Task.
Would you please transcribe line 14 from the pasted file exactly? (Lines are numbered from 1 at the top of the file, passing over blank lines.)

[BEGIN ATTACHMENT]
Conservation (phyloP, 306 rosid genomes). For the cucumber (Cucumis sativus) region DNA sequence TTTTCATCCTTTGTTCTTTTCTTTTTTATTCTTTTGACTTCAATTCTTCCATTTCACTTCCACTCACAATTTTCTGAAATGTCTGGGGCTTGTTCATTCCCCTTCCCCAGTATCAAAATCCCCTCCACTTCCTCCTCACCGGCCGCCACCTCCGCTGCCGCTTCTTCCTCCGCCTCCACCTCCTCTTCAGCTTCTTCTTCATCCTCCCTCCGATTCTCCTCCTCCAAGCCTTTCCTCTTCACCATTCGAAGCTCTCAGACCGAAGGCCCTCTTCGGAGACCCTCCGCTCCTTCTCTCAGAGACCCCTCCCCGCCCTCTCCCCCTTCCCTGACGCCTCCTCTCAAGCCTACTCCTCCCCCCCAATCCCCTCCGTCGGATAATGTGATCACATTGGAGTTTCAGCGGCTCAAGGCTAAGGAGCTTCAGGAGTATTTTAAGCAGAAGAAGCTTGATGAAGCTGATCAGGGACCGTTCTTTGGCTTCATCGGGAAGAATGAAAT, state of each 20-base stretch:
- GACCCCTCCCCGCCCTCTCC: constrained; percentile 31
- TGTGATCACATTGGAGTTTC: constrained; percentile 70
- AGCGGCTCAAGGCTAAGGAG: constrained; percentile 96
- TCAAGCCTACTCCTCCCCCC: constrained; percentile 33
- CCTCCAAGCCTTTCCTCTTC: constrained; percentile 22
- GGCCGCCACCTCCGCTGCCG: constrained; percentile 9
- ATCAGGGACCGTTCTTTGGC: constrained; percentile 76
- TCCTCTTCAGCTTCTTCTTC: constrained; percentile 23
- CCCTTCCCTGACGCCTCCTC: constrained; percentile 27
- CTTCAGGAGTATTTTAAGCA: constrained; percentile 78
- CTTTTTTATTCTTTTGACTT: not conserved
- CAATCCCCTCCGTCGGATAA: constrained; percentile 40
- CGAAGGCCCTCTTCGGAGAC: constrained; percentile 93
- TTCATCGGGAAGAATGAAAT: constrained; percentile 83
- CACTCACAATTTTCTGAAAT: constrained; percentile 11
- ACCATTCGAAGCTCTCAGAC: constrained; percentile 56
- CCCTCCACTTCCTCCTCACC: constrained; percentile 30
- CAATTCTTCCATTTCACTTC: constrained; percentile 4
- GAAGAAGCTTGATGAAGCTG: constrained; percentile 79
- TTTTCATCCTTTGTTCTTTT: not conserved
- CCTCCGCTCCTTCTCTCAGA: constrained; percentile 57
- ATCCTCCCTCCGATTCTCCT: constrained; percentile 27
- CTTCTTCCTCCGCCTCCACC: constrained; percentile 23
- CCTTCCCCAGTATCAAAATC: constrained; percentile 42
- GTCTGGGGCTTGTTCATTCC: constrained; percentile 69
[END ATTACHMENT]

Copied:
- CGAAGGCCCTCTTCGGAGAC: constrained; percentile 93